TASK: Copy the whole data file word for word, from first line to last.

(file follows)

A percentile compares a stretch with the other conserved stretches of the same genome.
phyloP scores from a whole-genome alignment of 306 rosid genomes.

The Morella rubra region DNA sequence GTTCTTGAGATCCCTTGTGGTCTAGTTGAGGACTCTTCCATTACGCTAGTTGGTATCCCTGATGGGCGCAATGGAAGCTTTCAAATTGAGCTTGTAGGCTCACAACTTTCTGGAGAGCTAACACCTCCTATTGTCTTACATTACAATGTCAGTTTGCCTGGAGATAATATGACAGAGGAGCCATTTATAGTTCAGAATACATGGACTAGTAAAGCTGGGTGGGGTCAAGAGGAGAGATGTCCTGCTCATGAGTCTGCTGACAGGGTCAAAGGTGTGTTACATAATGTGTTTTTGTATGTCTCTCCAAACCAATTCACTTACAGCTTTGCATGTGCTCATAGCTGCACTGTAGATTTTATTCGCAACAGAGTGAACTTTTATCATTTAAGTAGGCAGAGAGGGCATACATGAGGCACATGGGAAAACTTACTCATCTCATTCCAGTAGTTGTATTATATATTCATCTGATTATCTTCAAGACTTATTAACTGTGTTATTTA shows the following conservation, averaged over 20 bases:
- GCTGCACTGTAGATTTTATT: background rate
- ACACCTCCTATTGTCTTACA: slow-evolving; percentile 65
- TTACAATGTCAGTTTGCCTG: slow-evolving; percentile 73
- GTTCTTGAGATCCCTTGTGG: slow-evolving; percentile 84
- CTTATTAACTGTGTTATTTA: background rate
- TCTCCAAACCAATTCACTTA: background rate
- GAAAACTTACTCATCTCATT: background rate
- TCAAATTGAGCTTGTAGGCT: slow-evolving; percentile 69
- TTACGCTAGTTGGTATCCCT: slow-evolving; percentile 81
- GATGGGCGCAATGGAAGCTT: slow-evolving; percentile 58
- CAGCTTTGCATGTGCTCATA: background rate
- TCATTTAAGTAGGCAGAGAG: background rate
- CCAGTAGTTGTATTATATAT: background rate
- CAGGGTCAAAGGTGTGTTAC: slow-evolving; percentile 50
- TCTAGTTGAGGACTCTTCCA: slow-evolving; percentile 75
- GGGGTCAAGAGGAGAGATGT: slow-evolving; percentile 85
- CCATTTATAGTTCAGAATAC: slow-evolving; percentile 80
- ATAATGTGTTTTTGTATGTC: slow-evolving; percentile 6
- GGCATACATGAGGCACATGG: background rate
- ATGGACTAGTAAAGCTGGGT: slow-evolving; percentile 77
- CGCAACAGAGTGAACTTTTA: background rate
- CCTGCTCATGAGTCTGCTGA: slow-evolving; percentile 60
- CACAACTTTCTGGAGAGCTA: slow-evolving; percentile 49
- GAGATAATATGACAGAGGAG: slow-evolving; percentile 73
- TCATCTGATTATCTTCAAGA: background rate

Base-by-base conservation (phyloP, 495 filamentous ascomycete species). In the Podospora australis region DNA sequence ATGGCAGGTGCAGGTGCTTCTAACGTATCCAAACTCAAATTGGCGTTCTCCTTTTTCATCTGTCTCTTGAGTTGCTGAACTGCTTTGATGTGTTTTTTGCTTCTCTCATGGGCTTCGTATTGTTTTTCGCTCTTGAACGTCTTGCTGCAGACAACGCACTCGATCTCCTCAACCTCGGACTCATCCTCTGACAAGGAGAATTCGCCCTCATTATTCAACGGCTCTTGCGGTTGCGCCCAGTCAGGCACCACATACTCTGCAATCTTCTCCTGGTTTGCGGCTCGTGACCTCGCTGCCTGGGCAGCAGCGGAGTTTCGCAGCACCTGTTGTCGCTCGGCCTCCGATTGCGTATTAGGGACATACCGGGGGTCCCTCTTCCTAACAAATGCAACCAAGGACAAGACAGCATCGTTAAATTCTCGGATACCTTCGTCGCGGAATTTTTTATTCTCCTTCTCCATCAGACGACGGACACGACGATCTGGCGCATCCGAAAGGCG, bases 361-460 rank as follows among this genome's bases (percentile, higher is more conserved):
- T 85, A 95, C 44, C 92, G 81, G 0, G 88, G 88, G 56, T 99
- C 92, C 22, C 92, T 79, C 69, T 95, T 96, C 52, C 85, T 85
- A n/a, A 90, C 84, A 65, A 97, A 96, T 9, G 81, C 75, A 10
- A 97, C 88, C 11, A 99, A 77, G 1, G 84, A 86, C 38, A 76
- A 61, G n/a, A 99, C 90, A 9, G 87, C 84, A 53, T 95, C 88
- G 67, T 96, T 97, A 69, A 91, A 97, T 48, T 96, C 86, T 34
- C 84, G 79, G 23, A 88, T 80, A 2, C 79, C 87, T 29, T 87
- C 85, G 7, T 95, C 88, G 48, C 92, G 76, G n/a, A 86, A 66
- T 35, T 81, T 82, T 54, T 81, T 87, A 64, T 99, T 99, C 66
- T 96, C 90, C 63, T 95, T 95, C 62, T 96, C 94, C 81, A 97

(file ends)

A percentile compares a stretch with the other conserved stretches of the same genome.
phyloP scores from a whole-genome alignment of 306 rosid genomes.

The Morella rubra region DNA sequence GTTCTTGAGATCCCTTGTGGTCTAGTTGAGGACTCTTCCATTACGCTAGTTGGTATCCCTGATGGGCGCAATGGAAGCTTTCAAATTGAGCTTGTAGGCTCACAACTTTCTGGAGAGCTAACACCTCCTATTGTCTTACATTACAATGTCAGTTTGCCTGGAGATAATATGACAGAGGAGCCATTTATAGTTCAGAATACATGGACTAGTAAAGCTGGGTGGGGTCAAGAGGAGAGATGTCCTGCTCATGAGTCTGCTGACAGGGTCAAAGGTGTGTTACATAATGTGTTTTTGTATGTCTCTCCAAACCAATTCACTTACAGCTTTGCATGTGCTCATAGCTGCACTGTAGATTTTATTCGCAACAGAGTGAACTTTTATCATTTAAGTAGGCAGAGAGGGCATACATGAGGCACATGGGAAAACTTACTCATCTCATTCCAGTAGTTGTATTATATATTCATCTGATTATCTTCAAGACTTATTAACTGTGTTATTTA shows the following conservation, averaged over 20 bases:
- GCTGCACTGTAGATTTTATT: background rate
- ACACCTCCTATTGTCTTACA: slow-evolving; percentile 65
- TTACAATGTCAGTTTGCCTG: slow-evolving; percentile 73
- GTTCTTGAGATCCCTTGTGG: slow-evolving; percentile 84
- CTTATTAACTGTGTTATTTA: background rate
- TCTCCAAACCAATTCACTTA: background rate
- GAAAACTTACTCATCTCATT: background rate
- TCAAATTGAGCTTGTAGGCT: slow-evolving; percentile 69
- TTACGCTAGTTGGTATCCCT: slow-evolving; percentile 81
- GATGGGCGCAATGGAAGCTT: slow-evolving; percentile 58
- CAGCTTTGCATGTGCTCATA: background rate
- TCATTTAAGTAGGCAGAGAG: background rate
- CCAGTAGTTGTATTATATAT: background rate
- CAGGGTCAAAGGTGTGTTAC: slow-evolving; percentile 50
- TCTAGTTGAGGACTCTTCCA: slow-evolving; percentile 75
- GGGGTCAAGAGGAGAGATGT: slow-evolving; percentile 85
- CCATTTATAGTTCAGAATAC: slow-evolving; percentile 80
- ATAATGTGTTTTTGTATGTC: slow-evolving; percentile 6
- GGCATACATGAGGCACATGG: background rate
- ATGGACTAGTAAAGCTGGGT: slow-evolving; percentile 77
- CGCAACAGAGTGAACTTTTA: background rate
- CCTGCTCATGAGTCTGCTGA: slow-evolving; percentile 60
- CACAACTTTCTGGAGAGCTA: slow-evolving; percentile 49
- GAGATAATATGACAGAGGAG: slow-evolving; percentile 73
- TCATCTGATTATCTTCAAGA: background rate

Base-by-base conservation (phyloP, 495 filamentous ascomycete species). In the Podospora australis region DNA sequence ATGGCAGGTGCAGGTGCTTCTAACGTATCCAAACTCAAATTGGCGTTCTCCTTTTTCATCTGTCTCTTGAGTTGCTGAACTGCTTTGATGTGTTTTTTGCTTCTCTCATGGGCTTCGTATTGTTTTTCGCTCTTGAACGTCTTGCTGCAGACAACGCACTCGATCTCCTCAACCTCGGACTCATCCTCTGACAAGGAGAATTCGCCCTCATTATTCAACGGCTCTTGCGGTTGCGCCCAGTCAGGCACCACATACTCTGCAATCTTCTCCTGGTTTGCGGCTCGTGACCTCGCTGCCTGGGCAGCAGCGGAGTTTCGCAGCACCTGTTGTCGCTCGGCCTCCGATTGCGTATTAGGGACATACCGGGGGTCCCTCTTCCTAACAAATGCAACCAAGGACAAGACAGCATCGTTAAATTCTCGGATACCTTCGTCGCGGAATTTTTTATTCTCCTTCTCCATCAGACGACGGACACGACGATCTGGCGCATCCGAAAGGCG, bases 361-460 rank as follows among this genome's bases (percentile, higher is more conserved):
- T 85, A 95, C 44, C 92, G 81, G 0, G 88, G 88, G 56, T 99
- C 92, C 22, C 92, T 79, C 69, T 95, T 96, C 52, C 85, T 85
- A n/a, A 90, C 84, A 65, A 97, A 96, T 9, G 81, C 75, A 10
- A 97, C 88, C 11, A 99, A 77, G 1, G 84, A 86, C 38, A 76
- A 61, G n/a, A 99, C 90, A 9, G 87, C 84, A 53, T 95, C 88
- G 67, T 96, T 97, A 69, A 91, A 97, T 48, T 96, C 86, T 34
- C 84, G 79, G 23, A 88, T 80, A 2, C 79, C 87, T 29, T 87
- C 85, G 7, T 95, C 88, G 48, C 92, G 76, G n/a, A 86, A 66
- T 35, T 81, T 82, T 54, T 81, T 87, A 64, T 99, T 99, C 66
- T 96, C 90, C 63, T 95, T 95, C 62, T 96, C 94, C 81, A 97